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The Power of the Mind 3: How Positive Thoughts Can Be Negative

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We’ve talked about how negative beliefs influence our lives and keep us from fulfilling our potential. We’ve also talked about how the emotional context gives meaning and power to a belief , and makes it more or less positive.

But recently I’ve become very aware that even positive beliefs, or more correctly said, seemingly positive beliefs, can be limiting us and keeping us from growing or having positive experiences.

Let’s take a common spiritual teaching as an example:

Many schools teach the spiritual searchers that they have to accept whatever life brings and not resist it. In the context of acceptance (Hawkins’ consciousness level 350-400), this is clearly a positive believe, because it will keep us from wasting our energy fighting the inevitable, and enable us to focus our efforts where they can have an effect. So when someone subscribes to this pattern of thinking because of the experience of acceptance, he would have a positive outcome, learn and grow, and probably be really happy with this way of seeing the world.

Here comes the problem: our mind can hold on to the mental pattern, and without us noticing it, our motivation or underlying emotion can change. In other words, that pattern can be enacted or applied out of context. Let’s say our spiritual searcher applies his principle of acceptance diligently, but little by little develops the sensation that nothing matters. In his subconscious mind he may reason “if I accept everything, what does it matter if I make an effort? And so this belief he holds, all of a sudden, would be connected to a consciousness field of apathy (Hawkins’ level of consciousness 50-75, a context in which we experience little energy and no push to move and change things. The belief will still sound positive, but the emotions around it are not.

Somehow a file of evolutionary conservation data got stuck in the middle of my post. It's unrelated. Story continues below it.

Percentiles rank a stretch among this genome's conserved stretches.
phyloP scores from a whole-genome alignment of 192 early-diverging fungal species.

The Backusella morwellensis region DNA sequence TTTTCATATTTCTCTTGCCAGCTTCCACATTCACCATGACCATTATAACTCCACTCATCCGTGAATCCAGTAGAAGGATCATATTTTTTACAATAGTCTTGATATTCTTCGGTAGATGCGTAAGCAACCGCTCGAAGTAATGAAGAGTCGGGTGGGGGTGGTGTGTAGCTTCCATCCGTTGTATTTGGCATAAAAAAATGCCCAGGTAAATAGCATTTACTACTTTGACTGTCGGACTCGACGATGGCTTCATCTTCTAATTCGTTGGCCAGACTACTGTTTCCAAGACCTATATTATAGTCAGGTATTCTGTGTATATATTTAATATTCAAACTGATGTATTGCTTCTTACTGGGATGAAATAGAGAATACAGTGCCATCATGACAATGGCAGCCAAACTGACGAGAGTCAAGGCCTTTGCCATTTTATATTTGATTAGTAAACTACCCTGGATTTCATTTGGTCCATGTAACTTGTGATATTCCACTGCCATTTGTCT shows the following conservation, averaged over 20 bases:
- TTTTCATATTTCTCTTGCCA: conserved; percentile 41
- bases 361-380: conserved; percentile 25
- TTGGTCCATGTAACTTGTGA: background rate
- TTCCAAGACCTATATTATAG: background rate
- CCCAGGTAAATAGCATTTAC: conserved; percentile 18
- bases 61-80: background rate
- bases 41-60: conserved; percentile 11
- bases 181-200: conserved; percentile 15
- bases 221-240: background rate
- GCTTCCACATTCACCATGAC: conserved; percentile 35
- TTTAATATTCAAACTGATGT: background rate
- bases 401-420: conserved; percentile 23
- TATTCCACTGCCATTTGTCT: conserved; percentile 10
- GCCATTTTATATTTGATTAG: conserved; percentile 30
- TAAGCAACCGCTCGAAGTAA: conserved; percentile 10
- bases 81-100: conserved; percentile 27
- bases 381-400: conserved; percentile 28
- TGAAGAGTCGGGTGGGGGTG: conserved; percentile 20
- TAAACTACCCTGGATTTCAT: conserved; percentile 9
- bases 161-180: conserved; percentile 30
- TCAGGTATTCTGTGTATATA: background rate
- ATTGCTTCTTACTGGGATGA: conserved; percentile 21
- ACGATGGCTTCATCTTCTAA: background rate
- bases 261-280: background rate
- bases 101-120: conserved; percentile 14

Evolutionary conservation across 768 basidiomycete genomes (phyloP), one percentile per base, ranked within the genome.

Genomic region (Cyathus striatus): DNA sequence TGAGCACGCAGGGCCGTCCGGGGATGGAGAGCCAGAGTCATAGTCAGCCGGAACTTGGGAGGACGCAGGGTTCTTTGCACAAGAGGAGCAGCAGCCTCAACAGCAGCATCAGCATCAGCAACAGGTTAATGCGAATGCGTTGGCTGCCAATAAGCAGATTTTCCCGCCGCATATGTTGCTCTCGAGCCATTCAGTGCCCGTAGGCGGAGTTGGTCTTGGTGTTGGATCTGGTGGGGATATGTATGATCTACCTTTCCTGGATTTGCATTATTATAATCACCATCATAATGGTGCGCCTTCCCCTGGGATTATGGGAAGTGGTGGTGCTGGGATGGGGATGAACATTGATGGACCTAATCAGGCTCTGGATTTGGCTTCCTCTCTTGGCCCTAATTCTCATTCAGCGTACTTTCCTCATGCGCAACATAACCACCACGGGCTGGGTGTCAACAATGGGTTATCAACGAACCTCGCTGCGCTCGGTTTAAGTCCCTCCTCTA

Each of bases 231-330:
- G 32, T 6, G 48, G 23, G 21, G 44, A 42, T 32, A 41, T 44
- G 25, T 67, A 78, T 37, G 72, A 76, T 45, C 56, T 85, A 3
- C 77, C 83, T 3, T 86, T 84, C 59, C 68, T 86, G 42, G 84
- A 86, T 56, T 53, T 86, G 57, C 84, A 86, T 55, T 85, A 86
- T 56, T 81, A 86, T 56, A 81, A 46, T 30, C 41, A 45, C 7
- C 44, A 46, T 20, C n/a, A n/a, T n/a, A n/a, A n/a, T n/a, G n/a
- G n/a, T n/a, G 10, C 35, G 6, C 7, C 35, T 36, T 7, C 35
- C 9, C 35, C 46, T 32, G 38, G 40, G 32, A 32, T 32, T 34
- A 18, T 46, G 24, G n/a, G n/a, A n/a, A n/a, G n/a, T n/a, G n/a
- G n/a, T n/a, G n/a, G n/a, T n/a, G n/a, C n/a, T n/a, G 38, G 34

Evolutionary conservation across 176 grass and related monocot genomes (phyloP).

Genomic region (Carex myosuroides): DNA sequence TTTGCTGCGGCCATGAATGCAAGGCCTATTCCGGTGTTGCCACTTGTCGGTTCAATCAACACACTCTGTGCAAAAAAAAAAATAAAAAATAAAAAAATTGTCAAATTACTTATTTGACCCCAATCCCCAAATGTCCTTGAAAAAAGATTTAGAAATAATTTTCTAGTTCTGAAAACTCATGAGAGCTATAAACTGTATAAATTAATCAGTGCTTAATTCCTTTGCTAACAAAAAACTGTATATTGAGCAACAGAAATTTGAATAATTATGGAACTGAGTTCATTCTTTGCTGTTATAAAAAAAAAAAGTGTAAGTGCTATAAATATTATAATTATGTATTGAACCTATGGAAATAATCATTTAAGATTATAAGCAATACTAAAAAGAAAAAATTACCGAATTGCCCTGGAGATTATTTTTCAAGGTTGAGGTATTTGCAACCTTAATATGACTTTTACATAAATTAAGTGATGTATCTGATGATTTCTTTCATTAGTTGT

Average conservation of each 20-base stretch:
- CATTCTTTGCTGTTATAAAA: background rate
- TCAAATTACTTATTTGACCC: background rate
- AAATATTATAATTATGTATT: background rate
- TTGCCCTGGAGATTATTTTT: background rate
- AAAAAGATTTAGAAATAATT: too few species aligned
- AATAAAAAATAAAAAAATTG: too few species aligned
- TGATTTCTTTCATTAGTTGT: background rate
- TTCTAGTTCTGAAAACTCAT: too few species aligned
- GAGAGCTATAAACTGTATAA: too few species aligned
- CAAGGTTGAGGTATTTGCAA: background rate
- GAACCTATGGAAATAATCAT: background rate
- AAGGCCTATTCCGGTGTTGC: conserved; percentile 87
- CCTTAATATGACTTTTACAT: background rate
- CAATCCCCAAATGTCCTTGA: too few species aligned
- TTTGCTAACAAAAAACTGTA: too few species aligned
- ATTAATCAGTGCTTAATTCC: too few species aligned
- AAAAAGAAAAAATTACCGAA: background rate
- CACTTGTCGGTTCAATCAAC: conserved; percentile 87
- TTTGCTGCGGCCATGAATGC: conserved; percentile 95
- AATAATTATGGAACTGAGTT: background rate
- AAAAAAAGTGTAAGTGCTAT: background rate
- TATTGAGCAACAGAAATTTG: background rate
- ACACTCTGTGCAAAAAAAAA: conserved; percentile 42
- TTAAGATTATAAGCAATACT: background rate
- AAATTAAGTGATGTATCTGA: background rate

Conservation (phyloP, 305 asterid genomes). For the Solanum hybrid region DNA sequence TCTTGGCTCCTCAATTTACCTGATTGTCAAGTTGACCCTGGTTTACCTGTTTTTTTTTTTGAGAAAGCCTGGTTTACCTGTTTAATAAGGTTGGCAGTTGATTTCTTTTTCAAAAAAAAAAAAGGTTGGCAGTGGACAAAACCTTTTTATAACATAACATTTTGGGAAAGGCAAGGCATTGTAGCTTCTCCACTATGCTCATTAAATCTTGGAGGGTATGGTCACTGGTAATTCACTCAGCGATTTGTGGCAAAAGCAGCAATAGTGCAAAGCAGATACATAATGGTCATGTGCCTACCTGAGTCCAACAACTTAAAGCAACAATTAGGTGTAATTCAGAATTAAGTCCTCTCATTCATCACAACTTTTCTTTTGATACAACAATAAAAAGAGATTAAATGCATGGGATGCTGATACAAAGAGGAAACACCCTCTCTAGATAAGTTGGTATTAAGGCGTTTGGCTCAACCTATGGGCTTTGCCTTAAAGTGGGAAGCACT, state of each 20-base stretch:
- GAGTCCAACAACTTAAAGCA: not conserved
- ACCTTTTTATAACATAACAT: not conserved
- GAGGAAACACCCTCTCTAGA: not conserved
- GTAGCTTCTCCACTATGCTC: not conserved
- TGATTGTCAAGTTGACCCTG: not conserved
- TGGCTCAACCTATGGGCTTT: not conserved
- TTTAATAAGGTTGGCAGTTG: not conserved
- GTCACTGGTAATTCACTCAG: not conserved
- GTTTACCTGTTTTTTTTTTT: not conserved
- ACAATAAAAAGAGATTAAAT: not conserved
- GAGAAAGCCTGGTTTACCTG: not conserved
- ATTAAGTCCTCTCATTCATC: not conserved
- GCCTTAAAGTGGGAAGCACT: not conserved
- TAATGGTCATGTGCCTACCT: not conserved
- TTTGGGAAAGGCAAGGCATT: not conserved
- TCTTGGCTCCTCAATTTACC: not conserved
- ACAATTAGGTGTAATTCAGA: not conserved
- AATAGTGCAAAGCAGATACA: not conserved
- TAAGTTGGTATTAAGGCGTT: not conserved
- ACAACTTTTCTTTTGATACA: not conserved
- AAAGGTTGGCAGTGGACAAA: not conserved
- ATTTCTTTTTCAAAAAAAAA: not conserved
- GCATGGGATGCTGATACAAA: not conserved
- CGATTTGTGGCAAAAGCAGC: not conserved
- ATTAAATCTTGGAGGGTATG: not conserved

What does that mean? It means that by using our mind alone we can never be sure whether something we think is actually positive or negative. Hawkins has found a way of testing the context, or energy level by the use of kinesiology (a muscle test). So in the ReSource Yourself therapy we can make sure that our beliefs don’t get in the way without us noticing, or that we can let go of the negative concepts and emotions that drag a belief “down”. But in everyday life, we unfortunately have little awareness of all the motivations and emotions that make us think or belief or do anything, and much less of how they change. At the end, life has a way of giving us feedback, but that’s usually painful.

We have to use the clues we have as to what context this belief is in, which emotions it comes with, and our sensation for whether holding this belief gives us energy and helps us grow, or doesn’t. And those clues don’t so much come from the mind, but we find them in our bodies, in our emotions, in our physical energy, and sometimes even in other people’s reactions to us.

But one thing is clear: Many times we experience things out of context, and our awareness of “good” and “bad” is limited.

 

Interested? Check out Blog 1 and 2 of this series…

The Power of the Mind 1: Are your beliefs supporting, or hurting you?

The Power of the Mind (2): Emotions Give Meaning to What We Think.
 

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